Hello, I'm Mark Pearson. Investors who had a case of Triskaidekaphobia, or fear of the number 13, were relieved on Friday, when the government reported on the impact of inflation on the U.S. economy.
The Labor Department's Producer Price Index, which measures the cost of wholesale goods, rose a modest 1 percent in March due to higher gasoline and food prices. More importantly, the Core PPI, which omits volatile food and energy prices, remained flat.
The report was welcomed on Wall Street and all of the broader indices traded higher on the news.
Meanwhile, the Commerce Department said the U.S. trade deficit improved for a second straight month in February and is running at an annual rate of $704 billion this year. That's down 8 percent from the record imbalance of $765.3 billion recorded in 2006.
The trade gap posted new records five consecutive years going into 2007, and the U.S. lost more than 3 million manufacturing jobs during that time period.
Many of those jobs went to Mexico, but that hasn't stopped a flood of immigrants from entering the U.S. illegally in search of higher wages. And this week, President Bush headed for the border to push his brand of immigration reform.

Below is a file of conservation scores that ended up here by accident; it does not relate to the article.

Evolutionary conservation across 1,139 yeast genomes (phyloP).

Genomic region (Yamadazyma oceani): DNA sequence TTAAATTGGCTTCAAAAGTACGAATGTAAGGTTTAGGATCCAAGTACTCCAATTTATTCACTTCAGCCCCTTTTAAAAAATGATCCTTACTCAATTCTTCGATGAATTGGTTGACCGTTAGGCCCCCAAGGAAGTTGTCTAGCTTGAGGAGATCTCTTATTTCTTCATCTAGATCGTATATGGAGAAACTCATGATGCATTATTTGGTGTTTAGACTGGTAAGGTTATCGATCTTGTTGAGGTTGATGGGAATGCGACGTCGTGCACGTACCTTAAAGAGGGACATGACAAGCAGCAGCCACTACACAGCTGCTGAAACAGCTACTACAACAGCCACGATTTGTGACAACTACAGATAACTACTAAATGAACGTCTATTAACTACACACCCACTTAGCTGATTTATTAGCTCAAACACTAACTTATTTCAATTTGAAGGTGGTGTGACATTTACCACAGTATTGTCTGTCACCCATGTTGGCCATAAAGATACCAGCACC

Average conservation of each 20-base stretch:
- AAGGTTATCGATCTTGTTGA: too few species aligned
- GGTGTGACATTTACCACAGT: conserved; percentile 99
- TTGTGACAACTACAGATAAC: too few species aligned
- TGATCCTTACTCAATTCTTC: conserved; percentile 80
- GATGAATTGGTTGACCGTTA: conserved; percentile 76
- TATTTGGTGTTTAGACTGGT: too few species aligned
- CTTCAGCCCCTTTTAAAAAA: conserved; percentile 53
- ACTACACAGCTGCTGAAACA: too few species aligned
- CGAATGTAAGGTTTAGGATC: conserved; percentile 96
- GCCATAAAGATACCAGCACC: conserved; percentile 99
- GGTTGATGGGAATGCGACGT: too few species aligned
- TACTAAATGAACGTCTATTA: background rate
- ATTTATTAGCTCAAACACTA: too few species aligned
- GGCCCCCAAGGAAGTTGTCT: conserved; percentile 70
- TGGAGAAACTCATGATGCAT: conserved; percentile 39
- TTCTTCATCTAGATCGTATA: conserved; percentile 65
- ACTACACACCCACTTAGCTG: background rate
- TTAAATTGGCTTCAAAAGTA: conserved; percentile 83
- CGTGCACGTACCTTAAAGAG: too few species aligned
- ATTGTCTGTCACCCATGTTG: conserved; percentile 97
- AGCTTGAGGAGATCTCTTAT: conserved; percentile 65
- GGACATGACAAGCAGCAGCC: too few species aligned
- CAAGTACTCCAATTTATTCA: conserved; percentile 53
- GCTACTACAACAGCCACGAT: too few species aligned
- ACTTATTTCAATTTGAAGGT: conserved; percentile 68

After touring sections of the border near Yuma, Arizona, President Bush emphasized the need for comprehensive immigration reform.
President Bush: "It's important for people not to give up, no matter how hard it looks from a legislative perspective. It's important that we get a bill done."
The President's immigration plan has been revamped in recent months after discussions with key Republican lawmakers. One policy option for a guest worker program would require illegal immigrants to leave the country immediately then re-enter and pay the U.S. government nearly $10,000 to enroll in the program.
President Bush: "And that way, our Border Patrol can chase the criminals and the drug runners, potential terrorists, and not have to try to chase people who are coming here to do work America's not doing."
While the President was pushing for immigration reform some migrant workers in Florida were declaring victory in a dispute with fast-food giant McDonalds. After a two-year campaign by the Coalition of Immokalee Workers, the "Golden Arches" have agreed to pay an extra cent per pound for Florida-grown tomatoes.
The deal, which passes the extra penny per pound directly to farm workers, is similar to one reached in 2005 with Taco Bell's parent company Yum! Brands.
Worker advocacy groups applauded this week's development and coalition co-founder Lucas Benitez, said the deal sends a "strong message to the rest of the fast food industry."
Currently, Florida farm workers are paid about 40-cents per 32-pound bucket of tomatoes they pick. The extra penny per pound from McDonalds nearly doubles their wages to 72-cents per bucket.
Rival fast food company Burger King has said it cannot force suppliers to increase worker wages. McDonalds, however, will require its suppliers to adhere to a worker-created code of conduct policy.
According to the agreement, a third-party will monitor whether farm workers receive the extra pay and McDonalds pledges the cost will not be passed on to consumers.